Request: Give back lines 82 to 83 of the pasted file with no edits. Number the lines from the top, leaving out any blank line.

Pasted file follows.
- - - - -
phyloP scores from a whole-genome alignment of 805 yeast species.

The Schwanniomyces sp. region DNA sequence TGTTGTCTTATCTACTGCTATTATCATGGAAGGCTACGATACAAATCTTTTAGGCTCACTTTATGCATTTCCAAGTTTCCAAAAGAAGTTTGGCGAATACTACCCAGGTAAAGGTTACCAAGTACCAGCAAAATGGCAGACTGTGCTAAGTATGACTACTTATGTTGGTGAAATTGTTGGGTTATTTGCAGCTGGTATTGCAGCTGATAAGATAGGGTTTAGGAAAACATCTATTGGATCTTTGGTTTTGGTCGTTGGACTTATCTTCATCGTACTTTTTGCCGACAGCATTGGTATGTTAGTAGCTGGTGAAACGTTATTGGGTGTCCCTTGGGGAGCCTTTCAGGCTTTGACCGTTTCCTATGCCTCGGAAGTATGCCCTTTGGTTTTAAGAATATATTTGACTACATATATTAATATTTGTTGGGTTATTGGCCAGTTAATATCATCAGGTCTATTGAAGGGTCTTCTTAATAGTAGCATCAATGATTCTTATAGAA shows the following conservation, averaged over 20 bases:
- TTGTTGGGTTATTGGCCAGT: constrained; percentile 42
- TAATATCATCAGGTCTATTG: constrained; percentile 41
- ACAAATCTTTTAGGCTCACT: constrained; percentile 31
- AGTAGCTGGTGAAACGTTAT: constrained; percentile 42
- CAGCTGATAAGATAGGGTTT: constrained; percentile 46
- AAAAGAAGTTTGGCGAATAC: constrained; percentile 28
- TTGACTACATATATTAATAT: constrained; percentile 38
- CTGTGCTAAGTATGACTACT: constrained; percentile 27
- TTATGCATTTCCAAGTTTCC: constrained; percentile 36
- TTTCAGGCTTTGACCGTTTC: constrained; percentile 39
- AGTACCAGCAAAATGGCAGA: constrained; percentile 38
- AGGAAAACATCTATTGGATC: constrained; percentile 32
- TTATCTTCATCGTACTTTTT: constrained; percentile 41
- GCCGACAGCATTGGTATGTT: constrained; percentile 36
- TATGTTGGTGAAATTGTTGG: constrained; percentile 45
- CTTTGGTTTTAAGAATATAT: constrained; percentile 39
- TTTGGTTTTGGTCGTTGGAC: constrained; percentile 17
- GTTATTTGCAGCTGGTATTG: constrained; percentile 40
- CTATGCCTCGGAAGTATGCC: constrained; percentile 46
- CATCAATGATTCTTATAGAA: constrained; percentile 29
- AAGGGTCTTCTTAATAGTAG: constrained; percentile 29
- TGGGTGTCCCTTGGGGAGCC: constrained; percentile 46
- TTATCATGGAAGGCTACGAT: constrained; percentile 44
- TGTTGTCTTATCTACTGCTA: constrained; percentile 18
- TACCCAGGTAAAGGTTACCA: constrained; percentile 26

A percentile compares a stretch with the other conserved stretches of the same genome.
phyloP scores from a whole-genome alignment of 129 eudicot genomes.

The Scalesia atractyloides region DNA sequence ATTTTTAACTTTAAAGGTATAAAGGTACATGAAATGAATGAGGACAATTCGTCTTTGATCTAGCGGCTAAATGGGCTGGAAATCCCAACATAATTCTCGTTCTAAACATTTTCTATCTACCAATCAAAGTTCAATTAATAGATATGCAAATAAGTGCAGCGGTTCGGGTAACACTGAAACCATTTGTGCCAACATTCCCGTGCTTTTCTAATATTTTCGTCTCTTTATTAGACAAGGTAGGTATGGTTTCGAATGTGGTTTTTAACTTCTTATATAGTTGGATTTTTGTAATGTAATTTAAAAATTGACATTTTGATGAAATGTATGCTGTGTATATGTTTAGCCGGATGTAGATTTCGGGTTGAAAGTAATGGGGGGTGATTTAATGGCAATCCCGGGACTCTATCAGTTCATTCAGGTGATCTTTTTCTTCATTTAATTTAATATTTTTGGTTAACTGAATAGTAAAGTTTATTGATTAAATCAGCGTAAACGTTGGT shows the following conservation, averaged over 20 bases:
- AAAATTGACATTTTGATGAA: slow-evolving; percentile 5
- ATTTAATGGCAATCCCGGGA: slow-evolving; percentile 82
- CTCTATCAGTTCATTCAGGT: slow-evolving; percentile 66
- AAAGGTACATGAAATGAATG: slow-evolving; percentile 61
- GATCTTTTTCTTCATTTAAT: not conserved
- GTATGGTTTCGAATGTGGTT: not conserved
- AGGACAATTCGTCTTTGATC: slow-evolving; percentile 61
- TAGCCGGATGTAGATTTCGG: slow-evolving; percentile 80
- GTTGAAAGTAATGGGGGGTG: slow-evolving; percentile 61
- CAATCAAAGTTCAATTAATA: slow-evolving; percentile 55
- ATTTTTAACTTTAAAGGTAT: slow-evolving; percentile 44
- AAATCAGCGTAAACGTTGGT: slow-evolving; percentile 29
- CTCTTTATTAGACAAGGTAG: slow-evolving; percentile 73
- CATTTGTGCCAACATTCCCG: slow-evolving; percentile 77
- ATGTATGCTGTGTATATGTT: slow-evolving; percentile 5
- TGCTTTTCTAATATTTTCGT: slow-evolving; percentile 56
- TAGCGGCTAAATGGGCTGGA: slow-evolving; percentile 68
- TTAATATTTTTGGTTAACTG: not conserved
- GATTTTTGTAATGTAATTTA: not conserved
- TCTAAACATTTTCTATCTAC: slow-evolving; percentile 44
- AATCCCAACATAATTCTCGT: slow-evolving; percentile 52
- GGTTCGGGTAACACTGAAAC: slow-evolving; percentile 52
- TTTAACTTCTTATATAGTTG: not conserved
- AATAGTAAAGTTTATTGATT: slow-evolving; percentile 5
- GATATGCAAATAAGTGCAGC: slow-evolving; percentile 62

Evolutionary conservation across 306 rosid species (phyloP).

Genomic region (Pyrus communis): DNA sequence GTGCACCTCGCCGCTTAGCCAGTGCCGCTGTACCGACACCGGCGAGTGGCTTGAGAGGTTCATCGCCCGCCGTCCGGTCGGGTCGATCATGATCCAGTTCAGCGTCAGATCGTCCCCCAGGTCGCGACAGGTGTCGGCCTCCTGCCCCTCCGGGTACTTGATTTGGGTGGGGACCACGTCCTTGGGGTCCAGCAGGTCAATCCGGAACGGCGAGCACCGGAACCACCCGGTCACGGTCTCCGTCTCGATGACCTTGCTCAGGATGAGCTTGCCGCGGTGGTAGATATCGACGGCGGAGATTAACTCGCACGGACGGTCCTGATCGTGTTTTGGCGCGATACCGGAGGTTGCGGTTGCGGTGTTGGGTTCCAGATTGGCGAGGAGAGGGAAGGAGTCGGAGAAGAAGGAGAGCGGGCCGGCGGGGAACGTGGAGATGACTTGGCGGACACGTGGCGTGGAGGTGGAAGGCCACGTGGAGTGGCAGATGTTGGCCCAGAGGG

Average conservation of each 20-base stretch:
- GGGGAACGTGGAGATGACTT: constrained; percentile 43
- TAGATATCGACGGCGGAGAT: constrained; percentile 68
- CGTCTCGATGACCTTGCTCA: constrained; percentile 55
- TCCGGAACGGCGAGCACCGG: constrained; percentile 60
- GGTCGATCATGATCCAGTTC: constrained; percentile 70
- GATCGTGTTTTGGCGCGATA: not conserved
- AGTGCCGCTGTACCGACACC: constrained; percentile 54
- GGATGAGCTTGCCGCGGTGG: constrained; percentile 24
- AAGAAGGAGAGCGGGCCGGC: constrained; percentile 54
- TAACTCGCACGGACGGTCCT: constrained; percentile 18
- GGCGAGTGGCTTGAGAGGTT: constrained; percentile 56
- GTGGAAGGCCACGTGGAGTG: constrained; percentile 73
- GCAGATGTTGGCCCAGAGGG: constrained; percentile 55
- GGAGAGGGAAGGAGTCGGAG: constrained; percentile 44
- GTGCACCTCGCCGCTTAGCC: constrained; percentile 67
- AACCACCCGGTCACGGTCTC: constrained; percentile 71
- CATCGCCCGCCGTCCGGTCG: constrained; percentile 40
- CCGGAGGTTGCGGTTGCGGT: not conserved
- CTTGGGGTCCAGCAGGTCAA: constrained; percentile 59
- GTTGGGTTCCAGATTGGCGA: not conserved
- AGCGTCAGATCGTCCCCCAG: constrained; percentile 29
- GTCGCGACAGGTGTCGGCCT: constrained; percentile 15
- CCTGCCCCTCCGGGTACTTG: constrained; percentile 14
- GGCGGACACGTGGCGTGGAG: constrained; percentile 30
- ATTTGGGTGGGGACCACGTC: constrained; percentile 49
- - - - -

- GGCGGACACGTGGCGTGGAG: constrained; percentile 30
- ATTTGGGTGGGGACCACGTC: constrained; percentile 49